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Customized Resumes: Stretching the Truth a Bit or Lying?
In some job markets, employers have so often found resumes and cover letters unreliable that they've become wary of these documents. Some would no longer even believe any of the information on a resume unless these are backed by corroborative evidence. But as both documents remain the basic ways to communicate interest in a job opening within a company, the question of how to make these as effective tools to get you the job remains.

Lying on Your Resume: Is it Necessary?

Many are tempted to lie on their resume. But is it truly necessary? Stretching the truth a bit to fit job requirements don't necessarily have to mean lying. Customizing a resume to highlight qualifications and skills that fit a particular job is perfectly acceptable. But what does a customized resume mean if it isn't an outright case of lying on a resume?

Customizing a resume is highlighting qualifications that fit the job. Putting in a fictitious work experience is a no-no. When you highlight a qualification or skill to fit a job description, you specifically state an accomplishment in your present or previous positions that required the related skill or ability to fulfill. You may perhaps; find the need to embellish the truth a bit, but a blatant lie is ill-advised.

Here is an example:

A career history in the real estate and mortgage industry may be tweaked a bit to fit a need in the renewable energy sources industry. People who deal with real estate are likely to be familiar with green buildings and state legislations pertaining to eco-friendly construction. Even if you've only dealt with solar-powered or wind-powered homes in passing, a real estate experience gives you the basic tools to understand how general business is done. You can learn the peculiarities of the renewable energy sources industry as you go along.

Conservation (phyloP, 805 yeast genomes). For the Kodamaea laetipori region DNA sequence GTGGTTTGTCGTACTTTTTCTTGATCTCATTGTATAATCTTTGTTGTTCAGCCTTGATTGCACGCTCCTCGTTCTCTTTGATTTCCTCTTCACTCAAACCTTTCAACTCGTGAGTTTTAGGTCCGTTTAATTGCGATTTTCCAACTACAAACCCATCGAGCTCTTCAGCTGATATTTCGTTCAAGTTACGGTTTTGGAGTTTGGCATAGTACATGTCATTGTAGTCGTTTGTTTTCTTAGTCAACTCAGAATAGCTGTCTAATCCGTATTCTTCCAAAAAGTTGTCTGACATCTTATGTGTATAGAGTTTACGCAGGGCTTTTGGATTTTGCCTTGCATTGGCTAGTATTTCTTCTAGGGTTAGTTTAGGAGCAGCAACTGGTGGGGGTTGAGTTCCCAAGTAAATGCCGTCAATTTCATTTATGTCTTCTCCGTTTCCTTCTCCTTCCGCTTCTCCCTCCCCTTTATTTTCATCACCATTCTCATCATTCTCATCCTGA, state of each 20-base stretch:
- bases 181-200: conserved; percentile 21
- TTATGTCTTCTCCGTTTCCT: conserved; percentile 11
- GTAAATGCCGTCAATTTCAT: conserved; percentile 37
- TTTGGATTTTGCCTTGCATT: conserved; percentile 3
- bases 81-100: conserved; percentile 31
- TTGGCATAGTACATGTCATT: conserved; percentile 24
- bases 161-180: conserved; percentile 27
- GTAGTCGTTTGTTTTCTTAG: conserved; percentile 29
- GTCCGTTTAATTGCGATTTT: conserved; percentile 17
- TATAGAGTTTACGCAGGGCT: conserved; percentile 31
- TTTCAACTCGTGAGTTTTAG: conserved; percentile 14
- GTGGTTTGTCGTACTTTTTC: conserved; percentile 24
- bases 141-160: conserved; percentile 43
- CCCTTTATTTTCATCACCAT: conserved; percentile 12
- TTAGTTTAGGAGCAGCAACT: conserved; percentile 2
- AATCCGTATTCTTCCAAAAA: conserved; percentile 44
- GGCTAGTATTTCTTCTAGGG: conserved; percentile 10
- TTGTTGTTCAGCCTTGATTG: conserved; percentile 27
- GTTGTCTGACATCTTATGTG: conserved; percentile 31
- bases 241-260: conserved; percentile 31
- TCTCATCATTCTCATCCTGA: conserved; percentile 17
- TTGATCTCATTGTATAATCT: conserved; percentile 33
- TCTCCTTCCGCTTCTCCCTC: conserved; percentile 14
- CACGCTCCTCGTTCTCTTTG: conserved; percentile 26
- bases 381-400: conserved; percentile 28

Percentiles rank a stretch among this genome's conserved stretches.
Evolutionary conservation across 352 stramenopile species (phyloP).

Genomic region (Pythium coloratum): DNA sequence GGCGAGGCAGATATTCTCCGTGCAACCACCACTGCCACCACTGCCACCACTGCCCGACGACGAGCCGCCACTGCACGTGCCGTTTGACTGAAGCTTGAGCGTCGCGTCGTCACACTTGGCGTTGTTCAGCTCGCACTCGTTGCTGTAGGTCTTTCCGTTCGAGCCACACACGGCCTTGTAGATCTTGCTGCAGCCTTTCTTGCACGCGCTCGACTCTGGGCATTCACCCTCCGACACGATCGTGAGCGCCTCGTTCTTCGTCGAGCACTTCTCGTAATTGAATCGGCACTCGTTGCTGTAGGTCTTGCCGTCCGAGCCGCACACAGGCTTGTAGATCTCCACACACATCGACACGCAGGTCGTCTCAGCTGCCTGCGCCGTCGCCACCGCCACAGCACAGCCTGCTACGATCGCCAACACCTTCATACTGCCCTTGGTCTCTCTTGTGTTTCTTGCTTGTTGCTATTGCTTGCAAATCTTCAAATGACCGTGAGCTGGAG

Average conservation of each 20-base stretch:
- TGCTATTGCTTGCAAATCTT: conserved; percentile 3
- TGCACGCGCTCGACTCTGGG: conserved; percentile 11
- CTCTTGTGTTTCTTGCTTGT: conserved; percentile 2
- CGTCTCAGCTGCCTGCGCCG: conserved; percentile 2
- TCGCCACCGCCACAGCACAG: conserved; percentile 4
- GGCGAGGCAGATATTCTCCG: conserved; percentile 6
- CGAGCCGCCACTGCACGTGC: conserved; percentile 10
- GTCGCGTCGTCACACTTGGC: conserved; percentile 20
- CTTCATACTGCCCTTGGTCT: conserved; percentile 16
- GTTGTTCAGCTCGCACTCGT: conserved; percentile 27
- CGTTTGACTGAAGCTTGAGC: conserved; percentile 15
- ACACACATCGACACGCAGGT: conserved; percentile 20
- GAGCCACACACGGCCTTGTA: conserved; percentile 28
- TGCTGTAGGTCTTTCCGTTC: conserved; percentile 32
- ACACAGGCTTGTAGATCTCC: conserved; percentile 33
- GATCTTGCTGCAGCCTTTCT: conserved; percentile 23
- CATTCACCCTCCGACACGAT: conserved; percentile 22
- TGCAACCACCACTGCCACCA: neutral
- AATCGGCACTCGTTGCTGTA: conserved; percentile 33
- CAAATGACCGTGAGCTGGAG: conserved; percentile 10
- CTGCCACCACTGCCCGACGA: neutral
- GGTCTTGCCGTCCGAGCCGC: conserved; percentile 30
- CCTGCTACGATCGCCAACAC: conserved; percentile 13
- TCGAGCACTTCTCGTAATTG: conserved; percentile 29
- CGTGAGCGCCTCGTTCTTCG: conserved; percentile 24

Lying Backfires on You

Employers routinely call references and do background checks to verify information on an application. If they don't, that doesn't mean you're safe. When hired, you're likely to be asked to work on a project or an assignment that requires the skills or abilities you lied about. Either way, sooner or later, they'd find out you're not whom you presented yourself to be. You could be fired or forced to resign. Your worst-case scenario? You won't get a positive recommendation or referral for your next job.

Keeping the Job

More than clinching the job, you should focus on making it past the probationary period and keeping the job. If you stretch the truth a bit to get the job, the rule of thumb is to be able to substantiate the claim. Whether it's a skill you're claiming you posses or a special qualification, be certain you can deliver when duty calls. Otherwise, you'd flunk performance evaluations or find yourself in even bigger trouble. Lying catches up on you soon enough and when it does, it blows up on your face big time.

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Article ID: 240183

Article Title : Customized Resumes: Stretching the Truth a Bit or Lying?

good stuff.

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